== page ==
Bringardner points out similarities between the beaches, golfing, ecotourism and outdoor recreation, fine dining, culture and the arts in Sarasota and Naples. The rebirth of downtown Sarasota is an exciting opportunity as well, as "people want to live closer to where they work and closer to where they shop and closer to where they dine," he says.

Howard B. Gutman, president of Lutgert Holdings, says the model Premier has developed for real estate brokerage operations can work in other areas that are demographically similar to Naples, and Sarasota is the closest market with those similarities. The mass of high-end properties makes Sarasota attractive and the area is maturing quickly, he says.

Bailey compares Premier's decision to enter the market as the same type of validation the community saw when The Ritz-Carlton came to Sarasota-in other words, more evidence that the city has arrived. A primary source of buyers, Bailey says, are purchasers who look at Naples and will have the opportunity to work with Premier agents in Sarasota as well, where the median sales price is $200,000 lower.

With the similarities and differences in mind, Bailey and Bringardner say Premier is starting with its basic business model and customizing it for the Sarasota market. It's the same strategy Premier used in Bonita Springs and Marco Island. "We certainly don't want to and will not say, 'This is the way we did it in Naples and this will be the right way,'" Bringardner says.

"There will be some surprises, and I think that people can look for us doing some things differently than the way we do them in Naples. Otherwise we would just be taking our Naples template to another community," he says.


In Naples, Premier's sophisticated image has worked to keep sales figures strong. Michael Reagan, president of the Greater Naples Chamber of Commerce, says it's done so by focusing on the best properties, providing top-notch service and immersing itself into the community. "I can't think of a person who works for that company who's not deeply involved in the community in a classy, classy way," he says. "Not only their executives, but also their agents, their brokers and their support staff."

In the real estate industry, particularly with the red-hot market of the past few years, Reagan says a focus on nonprofit associations has made Premier stand out. The company is a sponsor of the high-profile Naples Winter Wine Festival and it donates money and time to numerous causes and organizations including The Education Foundation of Collier County, American Red Cross, Florida Gulf Coast University and Big Brothers Big Sisters of Southwest Florida.

"You've got many people, particularly in recent years in real estate, who have a tendency to be so preoccupied with making sales," he says. "They [Premier real estate agents] don't give you the impression they're just here for the money."

Premier is working on a plan for working with nonprofits in Sarasota as well, meeting with community leaders. It has not yet reached the point of announcing major commitments. "The marketing plan and plan for community involvement is a work in progress," he says.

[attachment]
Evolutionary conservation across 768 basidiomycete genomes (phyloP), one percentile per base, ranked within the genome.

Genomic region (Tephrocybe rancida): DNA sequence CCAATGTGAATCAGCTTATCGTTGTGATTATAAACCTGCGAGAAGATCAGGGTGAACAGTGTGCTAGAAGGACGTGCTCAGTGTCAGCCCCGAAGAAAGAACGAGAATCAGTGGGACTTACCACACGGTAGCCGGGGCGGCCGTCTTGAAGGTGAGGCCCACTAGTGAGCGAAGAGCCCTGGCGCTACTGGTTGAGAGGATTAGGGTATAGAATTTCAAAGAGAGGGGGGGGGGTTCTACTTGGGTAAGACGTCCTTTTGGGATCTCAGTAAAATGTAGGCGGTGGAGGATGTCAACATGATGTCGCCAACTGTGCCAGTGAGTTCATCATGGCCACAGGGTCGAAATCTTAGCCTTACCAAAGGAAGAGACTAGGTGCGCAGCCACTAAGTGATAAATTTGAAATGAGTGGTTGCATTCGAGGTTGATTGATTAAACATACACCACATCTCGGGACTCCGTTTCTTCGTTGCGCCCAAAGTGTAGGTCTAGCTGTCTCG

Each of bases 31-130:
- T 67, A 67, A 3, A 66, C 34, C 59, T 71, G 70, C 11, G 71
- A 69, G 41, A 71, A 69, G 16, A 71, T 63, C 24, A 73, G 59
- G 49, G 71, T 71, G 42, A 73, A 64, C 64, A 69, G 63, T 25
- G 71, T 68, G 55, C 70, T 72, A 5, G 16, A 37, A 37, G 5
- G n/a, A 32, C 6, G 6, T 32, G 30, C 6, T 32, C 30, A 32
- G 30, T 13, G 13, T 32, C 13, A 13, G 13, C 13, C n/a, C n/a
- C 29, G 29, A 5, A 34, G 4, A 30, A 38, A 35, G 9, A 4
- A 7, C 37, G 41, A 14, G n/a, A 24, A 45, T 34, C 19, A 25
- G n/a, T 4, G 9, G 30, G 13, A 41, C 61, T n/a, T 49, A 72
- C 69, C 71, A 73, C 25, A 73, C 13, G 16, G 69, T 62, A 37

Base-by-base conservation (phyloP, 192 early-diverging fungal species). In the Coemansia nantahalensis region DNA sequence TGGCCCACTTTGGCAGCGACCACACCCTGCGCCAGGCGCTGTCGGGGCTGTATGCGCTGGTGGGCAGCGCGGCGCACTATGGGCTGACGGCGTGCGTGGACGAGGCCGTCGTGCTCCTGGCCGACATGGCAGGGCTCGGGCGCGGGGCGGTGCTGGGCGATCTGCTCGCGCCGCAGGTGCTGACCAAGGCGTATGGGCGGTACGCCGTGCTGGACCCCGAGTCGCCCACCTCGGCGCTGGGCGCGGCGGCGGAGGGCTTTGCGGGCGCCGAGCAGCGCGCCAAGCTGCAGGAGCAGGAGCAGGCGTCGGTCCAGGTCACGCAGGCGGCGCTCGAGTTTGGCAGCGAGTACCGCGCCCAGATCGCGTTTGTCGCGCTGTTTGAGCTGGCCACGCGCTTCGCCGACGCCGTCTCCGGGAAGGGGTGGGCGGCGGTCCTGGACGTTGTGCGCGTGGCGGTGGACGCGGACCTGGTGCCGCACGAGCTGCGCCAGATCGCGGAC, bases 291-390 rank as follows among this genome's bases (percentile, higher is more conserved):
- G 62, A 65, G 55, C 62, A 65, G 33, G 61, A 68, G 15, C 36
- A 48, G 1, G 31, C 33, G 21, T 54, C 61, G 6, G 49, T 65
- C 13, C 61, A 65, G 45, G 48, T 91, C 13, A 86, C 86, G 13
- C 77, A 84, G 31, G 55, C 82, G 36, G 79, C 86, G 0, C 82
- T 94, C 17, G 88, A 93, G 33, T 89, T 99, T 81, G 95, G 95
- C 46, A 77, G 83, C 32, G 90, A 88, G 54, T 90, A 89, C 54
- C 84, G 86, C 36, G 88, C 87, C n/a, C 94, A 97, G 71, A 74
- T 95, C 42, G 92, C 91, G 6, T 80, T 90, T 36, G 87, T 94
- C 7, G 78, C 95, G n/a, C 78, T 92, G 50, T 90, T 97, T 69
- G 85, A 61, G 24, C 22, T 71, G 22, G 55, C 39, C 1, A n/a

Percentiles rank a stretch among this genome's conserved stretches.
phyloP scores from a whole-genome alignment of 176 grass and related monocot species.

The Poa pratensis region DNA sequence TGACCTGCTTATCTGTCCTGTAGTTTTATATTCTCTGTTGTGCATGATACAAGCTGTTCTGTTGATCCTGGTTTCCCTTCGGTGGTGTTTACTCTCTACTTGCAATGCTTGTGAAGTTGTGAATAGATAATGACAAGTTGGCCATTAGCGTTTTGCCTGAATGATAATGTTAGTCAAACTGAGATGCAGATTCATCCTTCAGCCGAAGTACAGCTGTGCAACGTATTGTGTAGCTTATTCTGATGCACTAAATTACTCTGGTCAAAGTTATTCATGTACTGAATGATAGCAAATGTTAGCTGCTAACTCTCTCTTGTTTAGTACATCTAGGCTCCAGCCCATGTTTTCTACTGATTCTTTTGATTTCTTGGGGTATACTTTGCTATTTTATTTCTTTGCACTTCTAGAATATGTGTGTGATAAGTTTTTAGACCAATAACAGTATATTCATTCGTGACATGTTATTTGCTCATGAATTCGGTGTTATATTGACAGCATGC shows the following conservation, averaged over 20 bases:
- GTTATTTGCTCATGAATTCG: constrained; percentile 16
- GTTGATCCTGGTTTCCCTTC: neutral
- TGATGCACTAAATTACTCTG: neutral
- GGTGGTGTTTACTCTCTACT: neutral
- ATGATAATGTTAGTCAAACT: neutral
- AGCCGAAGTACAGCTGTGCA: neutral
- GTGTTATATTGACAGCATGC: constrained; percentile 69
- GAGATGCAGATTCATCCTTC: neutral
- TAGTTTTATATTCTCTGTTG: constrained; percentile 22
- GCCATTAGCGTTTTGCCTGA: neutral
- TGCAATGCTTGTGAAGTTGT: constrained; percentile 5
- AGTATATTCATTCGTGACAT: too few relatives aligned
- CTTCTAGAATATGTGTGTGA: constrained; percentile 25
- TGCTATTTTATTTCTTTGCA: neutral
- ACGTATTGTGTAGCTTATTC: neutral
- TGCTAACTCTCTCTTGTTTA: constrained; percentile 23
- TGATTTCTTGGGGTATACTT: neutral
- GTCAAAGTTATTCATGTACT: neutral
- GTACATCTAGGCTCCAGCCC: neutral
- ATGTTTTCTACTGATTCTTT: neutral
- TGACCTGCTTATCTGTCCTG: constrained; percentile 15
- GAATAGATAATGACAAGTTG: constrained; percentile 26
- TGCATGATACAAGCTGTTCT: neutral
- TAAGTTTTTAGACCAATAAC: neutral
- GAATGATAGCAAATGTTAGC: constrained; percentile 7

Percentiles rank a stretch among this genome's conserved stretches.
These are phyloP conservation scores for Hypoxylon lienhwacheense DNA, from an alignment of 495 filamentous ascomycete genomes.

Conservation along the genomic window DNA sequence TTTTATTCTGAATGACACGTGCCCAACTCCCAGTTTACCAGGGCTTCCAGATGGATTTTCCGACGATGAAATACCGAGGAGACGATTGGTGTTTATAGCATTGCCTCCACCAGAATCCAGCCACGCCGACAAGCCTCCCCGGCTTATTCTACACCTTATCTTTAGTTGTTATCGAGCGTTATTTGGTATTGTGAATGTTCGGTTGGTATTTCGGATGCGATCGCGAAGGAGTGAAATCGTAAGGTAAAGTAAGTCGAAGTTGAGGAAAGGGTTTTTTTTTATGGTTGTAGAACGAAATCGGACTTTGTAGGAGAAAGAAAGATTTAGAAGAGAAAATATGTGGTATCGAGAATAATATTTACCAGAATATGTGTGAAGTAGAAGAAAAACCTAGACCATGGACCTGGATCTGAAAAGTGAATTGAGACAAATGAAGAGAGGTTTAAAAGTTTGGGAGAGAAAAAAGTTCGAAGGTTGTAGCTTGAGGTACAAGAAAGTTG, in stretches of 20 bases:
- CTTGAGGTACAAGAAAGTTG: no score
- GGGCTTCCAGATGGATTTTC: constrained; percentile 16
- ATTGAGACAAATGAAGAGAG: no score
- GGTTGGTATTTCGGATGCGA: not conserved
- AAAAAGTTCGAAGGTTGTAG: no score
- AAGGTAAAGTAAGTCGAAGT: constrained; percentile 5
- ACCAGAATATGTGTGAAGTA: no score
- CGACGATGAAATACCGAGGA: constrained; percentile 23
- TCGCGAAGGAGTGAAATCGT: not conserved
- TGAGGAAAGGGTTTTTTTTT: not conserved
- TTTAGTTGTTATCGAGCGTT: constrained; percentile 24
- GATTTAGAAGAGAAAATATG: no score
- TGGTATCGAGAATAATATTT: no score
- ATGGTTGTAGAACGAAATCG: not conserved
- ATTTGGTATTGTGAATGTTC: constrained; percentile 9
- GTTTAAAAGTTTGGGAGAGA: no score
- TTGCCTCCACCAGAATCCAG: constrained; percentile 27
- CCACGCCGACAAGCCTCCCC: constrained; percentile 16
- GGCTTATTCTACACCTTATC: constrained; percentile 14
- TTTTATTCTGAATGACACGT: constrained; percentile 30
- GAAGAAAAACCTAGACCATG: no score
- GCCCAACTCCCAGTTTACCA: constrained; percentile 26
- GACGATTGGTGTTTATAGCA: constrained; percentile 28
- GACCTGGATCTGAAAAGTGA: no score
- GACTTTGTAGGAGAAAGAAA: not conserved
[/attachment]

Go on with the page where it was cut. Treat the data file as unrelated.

The company declined to give specifics about its financial commitment in Sarasota so far, only speaking in general terms about a "significant" investment for facilities, staff and other infrastructure. A company spokesman says it would not be good business practice or beneficial to give dollar amounts.

Premier's challenge is to brand itself in a marketplace that already has strong competitors. Bailey identifies two pieces: marketing the firm by sharing stories of its success in its hometown and hiring the best in the field. "First and foremost, it's really reaching out to the real estate community and telling your story and bringing confident people to affiliate with you," he says.

The initial plan is to focus on residential resales, followed by the developer services division (Bailey notes that the company has already received inquires from developers about Premier marketing their projects). Premier will be the exclusive affiliate of Leading Estates of the World, a worldwide network of affiliated residential real estate brokerages specializing in the representation of luxury properties, in Sarasota-Manatee. It is the exclusive Christie's Great Estates affiliate in Collier and Lee counties, a designation that Michael Saunders already holds in Sarasota.

A third area of focus will be commercial real estate. The company's commercial properties division currently serves a five-county market, and Premier will explore possibilities for providing commercial sales and leasing brokerage services in the Sarasota-Manatee market, Gutman says.

Premier will face off against several firms already holding piece of the luxury market, including Michael Saunders & Co., Coldwell Banker, Prudential Palms and Sky Sotheby's International Realty. Last year, sales for luxury properties of $1 million plus were down 38.2 percent. The competition is fierce, Bailey admits.

"I certainly think that there have been a number of strong companies that have offered services to the high end and they've done a very good job. I believe that we can do a better job. I'll let it go at that," he says.

While the goal is to sell homes, Bailey says his intent is to create an organization with attributes of respect and teamwork. "I like that environment where people feel free to express themselves without fear of reprisal. That's a kind of company that I would like to see," he says. "It's simple in concept, but difficult to execute."